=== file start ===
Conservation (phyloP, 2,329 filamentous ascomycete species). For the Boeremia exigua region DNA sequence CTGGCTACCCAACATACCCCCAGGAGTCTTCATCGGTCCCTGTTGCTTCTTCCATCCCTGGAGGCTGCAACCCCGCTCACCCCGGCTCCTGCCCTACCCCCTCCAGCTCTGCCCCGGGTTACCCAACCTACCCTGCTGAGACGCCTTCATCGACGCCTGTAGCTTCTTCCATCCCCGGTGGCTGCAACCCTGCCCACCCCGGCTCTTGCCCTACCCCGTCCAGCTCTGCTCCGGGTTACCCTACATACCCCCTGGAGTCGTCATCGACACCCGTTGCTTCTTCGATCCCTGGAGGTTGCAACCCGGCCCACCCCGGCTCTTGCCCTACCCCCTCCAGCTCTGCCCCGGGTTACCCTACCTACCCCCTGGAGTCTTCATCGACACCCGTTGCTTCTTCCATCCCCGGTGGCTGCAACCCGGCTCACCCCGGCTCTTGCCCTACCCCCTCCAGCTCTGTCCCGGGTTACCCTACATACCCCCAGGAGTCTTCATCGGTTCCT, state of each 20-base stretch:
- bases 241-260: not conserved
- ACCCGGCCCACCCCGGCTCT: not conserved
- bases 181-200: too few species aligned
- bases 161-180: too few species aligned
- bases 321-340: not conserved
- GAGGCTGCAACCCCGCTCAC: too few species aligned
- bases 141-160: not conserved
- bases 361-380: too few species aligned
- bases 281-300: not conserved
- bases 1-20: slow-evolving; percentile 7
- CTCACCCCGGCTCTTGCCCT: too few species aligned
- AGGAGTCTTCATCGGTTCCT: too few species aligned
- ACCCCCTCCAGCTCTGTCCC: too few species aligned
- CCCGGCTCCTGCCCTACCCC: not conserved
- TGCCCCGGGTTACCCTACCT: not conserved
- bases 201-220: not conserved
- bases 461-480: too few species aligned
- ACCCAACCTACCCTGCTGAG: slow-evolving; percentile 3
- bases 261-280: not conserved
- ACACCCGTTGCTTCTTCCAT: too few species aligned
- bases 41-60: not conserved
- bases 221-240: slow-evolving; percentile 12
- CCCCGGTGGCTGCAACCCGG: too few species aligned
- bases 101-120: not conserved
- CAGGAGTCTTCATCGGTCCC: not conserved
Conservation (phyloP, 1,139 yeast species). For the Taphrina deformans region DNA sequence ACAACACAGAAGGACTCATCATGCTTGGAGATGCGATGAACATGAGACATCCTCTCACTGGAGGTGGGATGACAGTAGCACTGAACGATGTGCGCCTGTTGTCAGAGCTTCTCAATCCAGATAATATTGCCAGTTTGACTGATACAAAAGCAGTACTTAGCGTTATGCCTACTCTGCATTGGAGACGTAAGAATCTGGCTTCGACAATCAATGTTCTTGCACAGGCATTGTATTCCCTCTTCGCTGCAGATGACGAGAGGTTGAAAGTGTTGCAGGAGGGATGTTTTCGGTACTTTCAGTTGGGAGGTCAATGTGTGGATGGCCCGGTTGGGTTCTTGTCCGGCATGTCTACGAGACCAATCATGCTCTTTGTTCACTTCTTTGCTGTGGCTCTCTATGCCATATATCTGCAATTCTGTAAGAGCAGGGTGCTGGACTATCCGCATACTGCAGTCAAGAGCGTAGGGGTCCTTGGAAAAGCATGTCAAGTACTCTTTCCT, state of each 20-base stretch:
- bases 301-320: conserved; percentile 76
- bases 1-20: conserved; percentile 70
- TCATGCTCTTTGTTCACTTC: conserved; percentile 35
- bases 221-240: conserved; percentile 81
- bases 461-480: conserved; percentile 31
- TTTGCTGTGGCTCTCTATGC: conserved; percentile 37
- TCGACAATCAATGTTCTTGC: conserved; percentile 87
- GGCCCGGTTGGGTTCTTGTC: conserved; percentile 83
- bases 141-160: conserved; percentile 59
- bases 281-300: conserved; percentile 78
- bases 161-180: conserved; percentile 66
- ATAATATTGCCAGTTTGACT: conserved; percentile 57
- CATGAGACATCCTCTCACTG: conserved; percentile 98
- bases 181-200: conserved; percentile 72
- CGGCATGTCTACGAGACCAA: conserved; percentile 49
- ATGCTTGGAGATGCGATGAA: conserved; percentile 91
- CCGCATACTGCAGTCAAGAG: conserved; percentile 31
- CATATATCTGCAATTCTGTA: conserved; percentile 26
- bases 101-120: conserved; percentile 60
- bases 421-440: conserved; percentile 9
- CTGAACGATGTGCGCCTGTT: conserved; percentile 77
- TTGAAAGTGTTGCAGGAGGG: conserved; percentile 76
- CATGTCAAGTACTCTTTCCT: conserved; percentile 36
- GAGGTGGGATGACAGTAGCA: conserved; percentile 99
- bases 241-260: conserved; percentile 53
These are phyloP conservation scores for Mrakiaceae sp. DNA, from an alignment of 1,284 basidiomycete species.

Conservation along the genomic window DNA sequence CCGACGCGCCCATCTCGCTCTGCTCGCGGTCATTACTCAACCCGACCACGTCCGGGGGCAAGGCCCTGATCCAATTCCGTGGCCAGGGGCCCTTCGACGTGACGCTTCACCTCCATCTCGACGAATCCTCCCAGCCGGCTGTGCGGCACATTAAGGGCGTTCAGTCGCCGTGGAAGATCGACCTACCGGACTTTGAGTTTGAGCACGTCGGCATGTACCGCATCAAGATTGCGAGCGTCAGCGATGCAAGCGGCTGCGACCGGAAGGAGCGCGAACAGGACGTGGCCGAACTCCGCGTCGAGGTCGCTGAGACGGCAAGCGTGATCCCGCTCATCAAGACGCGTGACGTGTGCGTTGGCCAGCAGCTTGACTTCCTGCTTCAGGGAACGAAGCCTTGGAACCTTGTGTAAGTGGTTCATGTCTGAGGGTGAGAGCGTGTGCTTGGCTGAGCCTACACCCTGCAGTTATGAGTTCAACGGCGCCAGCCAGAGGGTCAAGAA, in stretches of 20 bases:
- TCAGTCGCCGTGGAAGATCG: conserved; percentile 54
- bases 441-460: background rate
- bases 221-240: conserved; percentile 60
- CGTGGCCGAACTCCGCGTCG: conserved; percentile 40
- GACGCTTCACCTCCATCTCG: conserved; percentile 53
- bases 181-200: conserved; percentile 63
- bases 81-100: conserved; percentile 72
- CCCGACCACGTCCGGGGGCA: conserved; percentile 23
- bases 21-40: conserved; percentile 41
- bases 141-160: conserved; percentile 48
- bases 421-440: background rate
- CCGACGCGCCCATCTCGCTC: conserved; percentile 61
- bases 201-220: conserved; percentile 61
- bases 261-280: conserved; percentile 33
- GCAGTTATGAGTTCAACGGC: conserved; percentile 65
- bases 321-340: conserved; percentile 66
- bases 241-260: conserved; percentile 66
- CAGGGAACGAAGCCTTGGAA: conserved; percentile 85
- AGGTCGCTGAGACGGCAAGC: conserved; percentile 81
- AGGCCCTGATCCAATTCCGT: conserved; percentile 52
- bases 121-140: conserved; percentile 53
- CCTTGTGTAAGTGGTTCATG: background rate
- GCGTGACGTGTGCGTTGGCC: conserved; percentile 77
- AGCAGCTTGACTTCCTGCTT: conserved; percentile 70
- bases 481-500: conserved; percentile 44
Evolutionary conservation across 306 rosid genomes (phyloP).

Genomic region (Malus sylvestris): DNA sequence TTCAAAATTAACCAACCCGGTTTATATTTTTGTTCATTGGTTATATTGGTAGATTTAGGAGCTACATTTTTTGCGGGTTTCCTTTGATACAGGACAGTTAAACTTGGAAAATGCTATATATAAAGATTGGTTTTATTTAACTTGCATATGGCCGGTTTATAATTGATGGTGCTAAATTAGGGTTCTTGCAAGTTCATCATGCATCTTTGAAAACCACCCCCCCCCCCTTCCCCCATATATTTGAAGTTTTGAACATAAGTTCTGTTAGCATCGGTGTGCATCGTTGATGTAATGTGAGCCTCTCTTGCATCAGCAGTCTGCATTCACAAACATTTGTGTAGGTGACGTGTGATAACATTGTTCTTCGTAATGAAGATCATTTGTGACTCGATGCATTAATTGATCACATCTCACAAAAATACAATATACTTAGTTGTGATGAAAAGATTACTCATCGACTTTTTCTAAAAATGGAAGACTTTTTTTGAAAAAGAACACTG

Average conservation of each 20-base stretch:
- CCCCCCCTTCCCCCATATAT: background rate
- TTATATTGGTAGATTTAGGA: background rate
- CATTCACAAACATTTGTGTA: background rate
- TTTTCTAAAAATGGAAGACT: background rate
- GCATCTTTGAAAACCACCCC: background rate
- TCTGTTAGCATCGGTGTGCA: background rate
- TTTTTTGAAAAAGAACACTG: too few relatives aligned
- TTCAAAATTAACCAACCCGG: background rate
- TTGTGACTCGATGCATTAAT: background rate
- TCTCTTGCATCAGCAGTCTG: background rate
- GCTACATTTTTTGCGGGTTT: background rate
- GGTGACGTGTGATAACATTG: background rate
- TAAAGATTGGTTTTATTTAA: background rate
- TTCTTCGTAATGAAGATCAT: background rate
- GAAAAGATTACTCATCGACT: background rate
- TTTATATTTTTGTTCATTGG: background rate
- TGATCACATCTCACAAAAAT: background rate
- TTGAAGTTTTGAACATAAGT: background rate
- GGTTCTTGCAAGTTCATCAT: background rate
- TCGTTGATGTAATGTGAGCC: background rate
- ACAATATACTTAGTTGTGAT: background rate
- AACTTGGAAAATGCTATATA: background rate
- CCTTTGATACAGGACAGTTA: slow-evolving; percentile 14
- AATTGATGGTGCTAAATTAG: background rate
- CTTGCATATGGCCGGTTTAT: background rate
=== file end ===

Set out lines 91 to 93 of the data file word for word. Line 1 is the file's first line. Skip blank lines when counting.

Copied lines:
- TTGTGACTCGATGCATTAAT: background rate
- TCTCTTGCATCAGCAGTCTG: background rate
- GCTACATTTTTTGCGGGTTT: background rate